3 Works

Data from: Structure-function covariation with nonfeeding ecological variables influences evolution of feeding specialization in Carnivora

Jack Tseng & John J. Flynn
Skull shape convergence is pervasive among vertebrates. Although this is frequently inferred to indicate similar functional underpinnings, neither the specific structure-function linkages nor the selective environments in which the supposed functional adaptations arose are commonly identified and tested. We demonstrate that nonfeeding factors relating to sexual maturity and precipitation-related arboreality also can generate structure-function relationships in the skulls of carnivorans (dogs, cats, seals, and relatives) through covariation with masticatory performance. We estimated measures of masticatory...

Data from: Whole-genome analysis of Mustela erminea finds that pulsed hybridization impacts evolution at high-latitudes

Jocelyn P Colella, Tian-Ying Lan, Stephan C Schuster, Sandra L Talbot, Joseph A Cook & Charlotte Lindqvist
At high-latitude, climatic shifts hypothetically drove episodes of divergence during isolation in glacial refugia, or ice-free pockets of land that enabled terrestrial species persistence. Upon glacial recession, populations can expand and often come into contact, resulting in admixture between previously isolated groups. To understand how recurrent periods of isolation and contact have impacted evolution at high latitudes, we investigated introgression in the stoat (Mustela erminea), a Holarctic mammalian carnivore, using whole-genome sequences. We identify two...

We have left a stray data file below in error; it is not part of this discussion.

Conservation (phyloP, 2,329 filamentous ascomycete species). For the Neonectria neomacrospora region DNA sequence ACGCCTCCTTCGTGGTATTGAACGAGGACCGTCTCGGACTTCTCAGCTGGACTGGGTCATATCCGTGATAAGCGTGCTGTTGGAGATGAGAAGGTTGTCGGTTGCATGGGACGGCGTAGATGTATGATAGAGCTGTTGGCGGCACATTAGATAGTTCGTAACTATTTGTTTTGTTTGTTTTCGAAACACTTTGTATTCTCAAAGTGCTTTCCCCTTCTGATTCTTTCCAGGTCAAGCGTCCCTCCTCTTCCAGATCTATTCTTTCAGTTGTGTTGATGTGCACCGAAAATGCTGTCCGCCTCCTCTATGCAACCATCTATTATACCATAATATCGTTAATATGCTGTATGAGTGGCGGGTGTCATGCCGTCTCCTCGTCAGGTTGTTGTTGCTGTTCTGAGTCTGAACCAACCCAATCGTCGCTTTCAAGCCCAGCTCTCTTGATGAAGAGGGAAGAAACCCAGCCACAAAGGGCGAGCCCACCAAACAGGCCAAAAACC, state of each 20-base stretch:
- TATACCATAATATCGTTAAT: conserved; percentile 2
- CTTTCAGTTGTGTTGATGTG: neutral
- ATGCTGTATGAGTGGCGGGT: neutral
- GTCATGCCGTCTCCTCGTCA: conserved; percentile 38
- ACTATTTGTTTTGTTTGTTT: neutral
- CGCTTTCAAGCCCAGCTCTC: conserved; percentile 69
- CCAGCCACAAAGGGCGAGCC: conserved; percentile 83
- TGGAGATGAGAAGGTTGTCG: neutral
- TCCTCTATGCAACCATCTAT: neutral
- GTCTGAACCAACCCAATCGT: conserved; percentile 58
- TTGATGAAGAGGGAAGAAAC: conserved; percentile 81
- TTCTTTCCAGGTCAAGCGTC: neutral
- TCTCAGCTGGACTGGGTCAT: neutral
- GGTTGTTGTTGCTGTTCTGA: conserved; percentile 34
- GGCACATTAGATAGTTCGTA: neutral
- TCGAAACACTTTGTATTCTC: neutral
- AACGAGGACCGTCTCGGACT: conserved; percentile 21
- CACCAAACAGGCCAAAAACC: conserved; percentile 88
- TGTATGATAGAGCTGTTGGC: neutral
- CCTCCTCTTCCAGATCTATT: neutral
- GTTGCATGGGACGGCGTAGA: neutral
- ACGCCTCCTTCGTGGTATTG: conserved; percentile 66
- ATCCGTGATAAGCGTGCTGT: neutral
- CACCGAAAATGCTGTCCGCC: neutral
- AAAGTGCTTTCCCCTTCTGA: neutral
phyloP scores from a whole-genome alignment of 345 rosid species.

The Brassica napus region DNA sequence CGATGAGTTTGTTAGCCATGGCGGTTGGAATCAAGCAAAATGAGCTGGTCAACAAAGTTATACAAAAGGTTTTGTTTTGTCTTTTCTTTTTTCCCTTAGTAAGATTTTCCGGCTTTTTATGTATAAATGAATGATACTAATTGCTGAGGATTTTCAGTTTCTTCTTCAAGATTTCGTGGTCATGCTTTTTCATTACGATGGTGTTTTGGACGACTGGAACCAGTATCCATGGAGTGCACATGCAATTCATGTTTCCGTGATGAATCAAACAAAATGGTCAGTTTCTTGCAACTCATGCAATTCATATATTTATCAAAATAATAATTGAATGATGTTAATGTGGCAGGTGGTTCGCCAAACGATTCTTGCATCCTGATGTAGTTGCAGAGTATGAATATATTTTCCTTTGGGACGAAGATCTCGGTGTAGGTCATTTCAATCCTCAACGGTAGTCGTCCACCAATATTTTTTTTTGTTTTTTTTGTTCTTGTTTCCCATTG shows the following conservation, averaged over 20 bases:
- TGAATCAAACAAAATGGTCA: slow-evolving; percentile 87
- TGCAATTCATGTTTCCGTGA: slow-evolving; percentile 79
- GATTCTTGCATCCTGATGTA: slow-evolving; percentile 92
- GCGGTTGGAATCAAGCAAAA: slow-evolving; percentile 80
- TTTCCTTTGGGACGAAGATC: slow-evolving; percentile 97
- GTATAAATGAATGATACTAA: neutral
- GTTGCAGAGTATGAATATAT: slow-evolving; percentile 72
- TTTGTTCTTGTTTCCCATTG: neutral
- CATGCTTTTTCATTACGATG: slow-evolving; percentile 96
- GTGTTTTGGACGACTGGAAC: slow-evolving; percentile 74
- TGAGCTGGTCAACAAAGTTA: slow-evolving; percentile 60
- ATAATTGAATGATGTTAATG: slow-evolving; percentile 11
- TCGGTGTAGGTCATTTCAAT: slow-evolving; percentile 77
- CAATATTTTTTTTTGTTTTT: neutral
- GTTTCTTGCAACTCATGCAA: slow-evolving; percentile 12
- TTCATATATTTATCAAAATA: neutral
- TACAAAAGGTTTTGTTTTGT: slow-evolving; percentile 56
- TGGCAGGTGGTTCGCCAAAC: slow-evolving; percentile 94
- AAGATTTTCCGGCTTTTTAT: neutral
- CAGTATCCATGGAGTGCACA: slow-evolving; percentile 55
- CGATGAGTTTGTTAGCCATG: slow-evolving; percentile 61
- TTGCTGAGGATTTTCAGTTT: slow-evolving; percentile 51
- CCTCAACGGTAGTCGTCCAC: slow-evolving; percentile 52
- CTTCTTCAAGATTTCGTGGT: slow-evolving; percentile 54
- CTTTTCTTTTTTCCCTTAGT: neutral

Data from: Acquisition of obligate mutualist symbionts during the larval stage is not beneficial for a coral host

Aaron Hartmann, Kristen Marhaver, Anke Klueter, Michael Lovci, Collin Closek, Erika Diaz Almeyda, Valerie Chamberland, Frederick Archer, Dimitri Deheyn, Mark Vermeij & Monica Medina
Theory suggests that the direct transmission of endosymbionts from parents to offspring (vertical transmission) in animal hosts is advantageous and evolutionarily stable, yet many host species instead acquire their symbionts from the environment (horizontal acquisition). An outstanding question in marine biology is why some scleractinian corals do not provision their eggs and larvae with the endosymbiotic dinoflagellates that are necessary for a juvenile’s ultimate survival. We tested whether the acquisition of photosynthetic endosymbionts (family Symbiodiniaceae)...

Registration Year

  • 2018
    3

Resource Types

  • Dataset
    3

Affiliations

  • University at Buffalo, State University of New York
    3
  • University of California, San Diego
    1
  • Caribbean Research and Management of Biodiversity Foundation
    1
  • National Oceanic and Atmospheric Administration
    1
  • United States Geological Survey
    1
  • American Museum of Natural History
    1
  • Singapore Centre for Environmental Life Sciences Engineering
    1
  • Pennsylvania State University
    1
  • Scripps Institution of Oceanography
    1